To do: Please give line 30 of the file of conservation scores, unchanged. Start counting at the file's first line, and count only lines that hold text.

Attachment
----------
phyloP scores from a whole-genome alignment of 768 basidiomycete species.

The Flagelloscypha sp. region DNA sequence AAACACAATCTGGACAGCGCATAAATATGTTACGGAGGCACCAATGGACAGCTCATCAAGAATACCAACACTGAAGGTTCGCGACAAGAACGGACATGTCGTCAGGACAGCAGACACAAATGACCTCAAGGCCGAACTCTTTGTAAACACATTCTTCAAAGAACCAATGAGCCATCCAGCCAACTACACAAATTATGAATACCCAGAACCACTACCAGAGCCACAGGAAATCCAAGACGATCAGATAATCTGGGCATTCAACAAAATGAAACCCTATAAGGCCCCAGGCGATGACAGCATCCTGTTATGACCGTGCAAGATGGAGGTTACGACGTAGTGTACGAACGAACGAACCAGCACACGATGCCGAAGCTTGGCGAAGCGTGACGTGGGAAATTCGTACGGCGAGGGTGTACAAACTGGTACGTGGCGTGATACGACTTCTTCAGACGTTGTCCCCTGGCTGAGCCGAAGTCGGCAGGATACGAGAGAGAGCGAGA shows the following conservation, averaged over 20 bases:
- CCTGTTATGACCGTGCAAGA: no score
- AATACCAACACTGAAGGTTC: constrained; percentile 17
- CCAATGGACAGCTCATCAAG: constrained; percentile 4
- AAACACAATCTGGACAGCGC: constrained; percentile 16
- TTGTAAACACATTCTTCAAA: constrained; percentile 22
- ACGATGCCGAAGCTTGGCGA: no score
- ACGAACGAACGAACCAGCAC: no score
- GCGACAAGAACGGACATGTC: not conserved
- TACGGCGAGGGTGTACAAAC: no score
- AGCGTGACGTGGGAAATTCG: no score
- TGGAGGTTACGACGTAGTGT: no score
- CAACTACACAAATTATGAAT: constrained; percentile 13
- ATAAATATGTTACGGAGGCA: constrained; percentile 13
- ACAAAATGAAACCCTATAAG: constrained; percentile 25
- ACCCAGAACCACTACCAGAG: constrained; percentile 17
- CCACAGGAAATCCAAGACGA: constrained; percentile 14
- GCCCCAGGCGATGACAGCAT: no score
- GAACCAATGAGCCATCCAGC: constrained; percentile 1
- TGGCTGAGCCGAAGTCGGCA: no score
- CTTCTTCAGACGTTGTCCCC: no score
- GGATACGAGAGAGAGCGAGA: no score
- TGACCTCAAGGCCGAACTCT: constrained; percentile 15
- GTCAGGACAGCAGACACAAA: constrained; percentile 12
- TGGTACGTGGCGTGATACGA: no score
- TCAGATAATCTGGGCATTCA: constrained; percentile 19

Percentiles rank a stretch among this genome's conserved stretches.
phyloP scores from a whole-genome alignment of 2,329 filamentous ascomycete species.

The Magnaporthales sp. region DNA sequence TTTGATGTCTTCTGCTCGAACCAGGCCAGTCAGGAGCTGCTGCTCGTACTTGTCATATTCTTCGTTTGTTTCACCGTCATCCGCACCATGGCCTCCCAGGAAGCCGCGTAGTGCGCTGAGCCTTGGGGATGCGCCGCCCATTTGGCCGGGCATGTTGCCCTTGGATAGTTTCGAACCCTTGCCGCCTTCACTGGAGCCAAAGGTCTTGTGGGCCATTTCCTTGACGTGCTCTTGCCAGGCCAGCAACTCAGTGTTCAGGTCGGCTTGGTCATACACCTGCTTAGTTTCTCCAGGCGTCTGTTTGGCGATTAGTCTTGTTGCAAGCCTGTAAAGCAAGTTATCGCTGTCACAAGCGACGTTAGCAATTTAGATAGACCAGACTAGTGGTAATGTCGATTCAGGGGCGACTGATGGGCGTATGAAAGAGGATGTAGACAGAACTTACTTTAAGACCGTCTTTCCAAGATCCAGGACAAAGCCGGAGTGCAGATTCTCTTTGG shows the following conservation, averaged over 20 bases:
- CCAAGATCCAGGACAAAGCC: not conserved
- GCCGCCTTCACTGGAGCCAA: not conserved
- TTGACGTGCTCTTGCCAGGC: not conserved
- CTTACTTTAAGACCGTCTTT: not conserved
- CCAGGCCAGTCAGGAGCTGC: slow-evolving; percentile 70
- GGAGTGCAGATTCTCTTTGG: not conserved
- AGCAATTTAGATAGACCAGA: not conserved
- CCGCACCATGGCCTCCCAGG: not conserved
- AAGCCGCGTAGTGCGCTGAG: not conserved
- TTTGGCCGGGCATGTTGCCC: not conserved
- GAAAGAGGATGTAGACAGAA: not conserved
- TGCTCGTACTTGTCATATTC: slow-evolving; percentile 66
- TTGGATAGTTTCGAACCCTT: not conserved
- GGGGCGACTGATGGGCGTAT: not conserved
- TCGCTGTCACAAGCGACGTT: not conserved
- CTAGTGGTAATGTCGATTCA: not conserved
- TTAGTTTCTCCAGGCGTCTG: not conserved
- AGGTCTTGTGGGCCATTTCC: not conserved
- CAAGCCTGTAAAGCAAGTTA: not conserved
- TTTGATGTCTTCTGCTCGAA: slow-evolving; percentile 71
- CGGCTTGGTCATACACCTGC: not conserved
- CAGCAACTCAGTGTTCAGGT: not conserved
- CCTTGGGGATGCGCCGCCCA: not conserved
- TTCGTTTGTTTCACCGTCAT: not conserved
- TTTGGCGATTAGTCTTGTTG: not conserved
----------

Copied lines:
The Magnaporthales sp. region DNA sequence TTTGATGTCTTCTGCTCGAACCAGGCCAGTCAGGAGCTGCTGCTCGTACTTGTCATATTCTTCGTTTGTTTCACCGTCATCCGCACCATGGCCTCCCAGGAAGCCGCGTAGTGCGCTGAGCCTTGGGGATGCGCCGCCCATTTGGCCGGGCATGTTGCCCTTGGATAGTTTCGAACCCTTGCCGCCTTCACTGGAGCCAAAGGTCTTGTGGGCCATTTCCTTGACGTGCTCTTGCCAGGCCAGCAACTCAGTGTTCAGGTCGGCTTGGTCATACACCTGCTTAGTTTCTCCAGGCGTCTGTTTGGCGATTAGTCTTGTTGCAAGCCTGTAAAGCAAGTTATCGCTGTCACAAGCGACGTTAGCAATTTAGATAGACCAGACTAGTGGTAATGTCGATTCAGGGGCGACTGATGGGCGTATGAAAGAGGATGTAGACAGAACTTACTTTAAGACCGTCTTTCCAAGATCCAGGACAAAGCCGGAGTGCAGATTCTCTTTGG shows the following conservation, averaged over 20 bases: